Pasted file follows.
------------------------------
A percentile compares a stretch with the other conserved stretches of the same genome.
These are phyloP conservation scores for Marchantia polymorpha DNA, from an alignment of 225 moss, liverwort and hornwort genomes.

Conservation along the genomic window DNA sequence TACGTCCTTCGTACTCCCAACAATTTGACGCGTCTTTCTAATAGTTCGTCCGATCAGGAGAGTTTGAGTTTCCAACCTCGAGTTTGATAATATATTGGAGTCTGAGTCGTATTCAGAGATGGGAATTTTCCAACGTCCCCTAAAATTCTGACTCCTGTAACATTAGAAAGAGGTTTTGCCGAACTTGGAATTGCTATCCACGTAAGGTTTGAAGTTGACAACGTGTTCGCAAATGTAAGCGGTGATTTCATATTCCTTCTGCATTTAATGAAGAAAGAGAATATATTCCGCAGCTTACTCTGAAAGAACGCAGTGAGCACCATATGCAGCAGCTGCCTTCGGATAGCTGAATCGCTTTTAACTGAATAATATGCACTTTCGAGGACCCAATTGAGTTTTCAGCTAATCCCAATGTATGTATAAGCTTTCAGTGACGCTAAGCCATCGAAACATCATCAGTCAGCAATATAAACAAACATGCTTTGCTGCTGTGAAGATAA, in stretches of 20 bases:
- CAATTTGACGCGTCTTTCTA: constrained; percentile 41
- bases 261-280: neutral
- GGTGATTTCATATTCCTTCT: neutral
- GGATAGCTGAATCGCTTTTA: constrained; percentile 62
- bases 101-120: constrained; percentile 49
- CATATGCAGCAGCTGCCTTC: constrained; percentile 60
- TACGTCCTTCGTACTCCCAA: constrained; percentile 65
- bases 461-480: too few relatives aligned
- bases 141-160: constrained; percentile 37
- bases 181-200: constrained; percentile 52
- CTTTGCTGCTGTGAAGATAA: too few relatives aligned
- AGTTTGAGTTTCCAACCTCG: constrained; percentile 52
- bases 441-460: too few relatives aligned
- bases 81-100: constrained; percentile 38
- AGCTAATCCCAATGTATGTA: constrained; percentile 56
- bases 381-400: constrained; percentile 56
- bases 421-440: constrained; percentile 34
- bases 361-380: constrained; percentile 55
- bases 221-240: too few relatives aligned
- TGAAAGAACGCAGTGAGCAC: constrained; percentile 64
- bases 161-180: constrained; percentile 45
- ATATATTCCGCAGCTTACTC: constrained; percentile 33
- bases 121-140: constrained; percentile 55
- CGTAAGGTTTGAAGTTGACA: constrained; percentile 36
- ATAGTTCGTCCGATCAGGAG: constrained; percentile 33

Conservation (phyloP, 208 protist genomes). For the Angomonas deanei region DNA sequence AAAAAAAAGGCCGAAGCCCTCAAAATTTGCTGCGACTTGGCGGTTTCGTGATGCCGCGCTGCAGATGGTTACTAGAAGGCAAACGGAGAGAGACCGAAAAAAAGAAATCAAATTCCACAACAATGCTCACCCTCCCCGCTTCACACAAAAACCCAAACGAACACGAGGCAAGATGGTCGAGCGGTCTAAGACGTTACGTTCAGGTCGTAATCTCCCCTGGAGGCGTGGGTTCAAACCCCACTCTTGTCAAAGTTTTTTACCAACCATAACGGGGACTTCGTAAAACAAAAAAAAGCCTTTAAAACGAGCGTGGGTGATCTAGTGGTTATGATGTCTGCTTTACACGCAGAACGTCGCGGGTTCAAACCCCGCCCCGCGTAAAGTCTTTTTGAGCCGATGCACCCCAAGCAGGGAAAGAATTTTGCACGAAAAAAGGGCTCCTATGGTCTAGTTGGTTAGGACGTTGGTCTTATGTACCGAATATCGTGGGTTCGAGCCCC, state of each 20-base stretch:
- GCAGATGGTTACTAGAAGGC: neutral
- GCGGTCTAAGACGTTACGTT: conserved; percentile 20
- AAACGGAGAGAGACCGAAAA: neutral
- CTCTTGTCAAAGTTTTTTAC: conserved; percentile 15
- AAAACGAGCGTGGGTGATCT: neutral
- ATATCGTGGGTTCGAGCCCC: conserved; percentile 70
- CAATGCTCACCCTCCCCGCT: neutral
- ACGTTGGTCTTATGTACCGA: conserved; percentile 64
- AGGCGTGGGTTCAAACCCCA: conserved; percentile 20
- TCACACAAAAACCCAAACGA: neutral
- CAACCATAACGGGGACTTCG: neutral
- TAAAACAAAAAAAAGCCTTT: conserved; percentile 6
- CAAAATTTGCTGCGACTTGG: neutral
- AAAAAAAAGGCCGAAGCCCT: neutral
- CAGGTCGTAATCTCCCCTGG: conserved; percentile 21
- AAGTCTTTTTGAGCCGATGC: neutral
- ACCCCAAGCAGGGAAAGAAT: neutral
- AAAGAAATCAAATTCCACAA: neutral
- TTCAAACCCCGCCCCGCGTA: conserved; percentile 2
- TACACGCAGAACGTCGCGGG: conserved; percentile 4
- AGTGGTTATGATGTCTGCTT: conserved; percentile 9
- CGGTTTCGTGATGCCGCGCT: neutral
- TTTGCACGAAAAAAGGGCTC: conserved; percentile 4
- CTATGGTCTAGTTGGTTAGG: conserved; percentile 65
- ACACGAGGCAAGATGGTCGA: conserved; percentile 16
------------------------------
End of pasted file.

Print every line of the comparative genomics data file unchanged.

A percentile compares a stretch with the other conserved stretches of the same genome.
These are phyloP conservation scores for Marchantia polymorpha DNA, from an alignment of 225 moss, liverwort and hornwort genomes.

Conservation along the genomic window DNA sequence TACGTCCTTCGTACTCCCAACAATTTGACGCGTCTTTCTAATAGTTCGTCCGATCAGGAGAGTTTGAGTTTCCAACCTCGAGTTTGATAATATATTGGAGTCTGAGTCGTATTCAGAGATGGGAATTTTCCAACGTCCCCTAAAATTCTGACTCCTGTAACATTAGAAAGAGGTTTTGCCGAACTTGGAATTGCTATCCACGTAAGGTTTGAAGTTGACAACGTGTTCGCAAATGTAAGCGGTGATTTCATATTCCTTCTGCATTTAATGAAGAAAGAGAATATATTCCGCAGCTTACTCTGAAAGAACGCAGTGAGCACCATATGCAGCAGCTGCCTTCGGATAGCTGAATCGCTTTTAACTGAATAATATGCACTTTCGAGGACCCAATTGAGTTTTCAGCTAATCCCAATGTATGTATAAGCTTTCAGTGACGCTAAGCCATCGAAACATCATCAGTCAGCAATATAAACAAACATGCTTTGCTGCTGTGAAGATAA, in stretches of 20 bases:
- CAATTTGACGCGTCTTTCTA: constrained; percentile 41
- bases 261-280: neutral
- GGTGATTTCATATTCCTTCT: neutral
- GGATAGCTGAATCGCTTTTA: constrained; percentile 62
- bases 101-120: constrained; percentile 49
- CATATGCAGCAGCTGCCTTC: constrained; percentile 60
- TACGTCCTTCGTACTCCCAA: constrained; percentile 65
- bases 461-480: too few relatives aligned
- bases 141-160: constrained; percentile 37
- bases 181-200: constrained; percentile 52
- CTTTGCTGCTGTGAAGATAA: too few relatives aligned
- AGTTTGAGTTTCCAACCTCG: constrained; percentile 52
- bases 441-460: too few relatives aligned
- bases 81-100: constrained; percentile 38
- AGCTAATCCCAATGTATGTA: constrained; percentile 56
- bases 381-400: constrained; percentile 56
- bases 421-440: constrained; percentile 34
- bases 361-380: constrained; percentile 55
- bases 221-240: too few relatives aligned
- TGAAAGAACGCAGTGAGCAC: constrained; percentile 64
- bases 161-180: constrained; percentile 45
- ATATATTCCGCAGCTTACTC: constrained; percentile 33
- bases 121-140: constrained; percentile 55
- CGTAAGGTTTGAAGTTGACA: constrained; percentile 36
- ATAGTTCGTCCGATCAGGAG: constrained; percentile 33

Conservation (phyloP, 208 protist genomes). For the Angomonas deanei region DNA sequence AAAAAAAAGGCCGAAGCCCTCAAAATTTGCTGCGACTTGGCGGTTTCGTGATGCCGCGCTGCAGATGGTTACTAGAAGGCAAACGGAGAGAGACCGAAAAAAAGAAATCAAATTCCACAACAATGCTCACCCTCCCCGCTTCACACAAAAACCCAAACGAACACGAGGCAAGATGGTCGAGCGGTCTAAGACGTTACGTTCAGGTCGTAATCTCCCCTGGAGGCGTGGGTTCAAACCCCACTCTTGTCAAAGTTTTTTACCAACCATAACGGGGACTTCGTAAAACAAAAAAAAGCCTTTAAAACGAGCGTGGGTGATCTAGTGGTTATGATGTCTGCTTTACACGCAGAACGTCGCGGGTTCAAACCCCGCCCCGCGTAAAGTCTTTTTGAGCCGATGCACCCCAAGCAGGGAAAGAATTTTGCACGAAAAAAGGGCTCCTATGGTCTAGTTGGTTAGGACGTTGGTCTTATGTACCGAATATCGTGGGTTCGAGCCCC, state of each 20-base stretch:
- GCAGATGGTTACTAGAAGGC: neutral
- GCGGTCTAAGACGTTACGTT: conserved; percentile 20
- AAACGGAGAGAGACCGAAAA: neutral
- CTCTTGTCAAAGTTTTTTAC: conserved; percentile 15
- AAAACGAGCGTGGGTGATCT: neutral
- ATATCGTGGGTTCGAGCCCC: conserved; percentile 70
- CAATGCTCACCCTCCCCGCT: neutral
- ACGTTGGTCTTATGTACCGA: conserved; percentile 64
- AGGCGTGGGTTCAAACCCCA: conserved; percentile 20
- TCACACAAAAACCCAAACGA: neutral
- CAACCATAACGGGGACTTCG: neutral
- TAAAACAAAAAAAAGCCTTT: conserved; percentile 6
- CAAAATTTGCTGCGACTTGG: neutral
- AAAAAAAAGGCCGAAGCCCT: neutral
- CAGGTCGTAATCTCCCCTGG: conserved; percentile 21
- AAGTCTTTTTGAGCCGATGC: neutral
- ACCCCAAGCAGGGAAAGAAT: neutral
- AAAGAAATCAAATTCCACAA: neutral
- TTCAAACCCCGCCCCGCGTA: conserved; percentile 2
- TACACGCAGAACGTCGCGGG: conserved; percentile 4
- AGTGGTTATGATGTCTGCTT: conserved; percentile 9
- CGGTTTCGTGATGCCGCGCT: neutral
- TTTGCACGAAAAAAGGGCTC: conserved; percentile 4
- CTATGGTCTAGTTGGTTAGG: conserved; percentile 65
- ACACGAGGCAAGATGGTCGA: conserved; percentile 16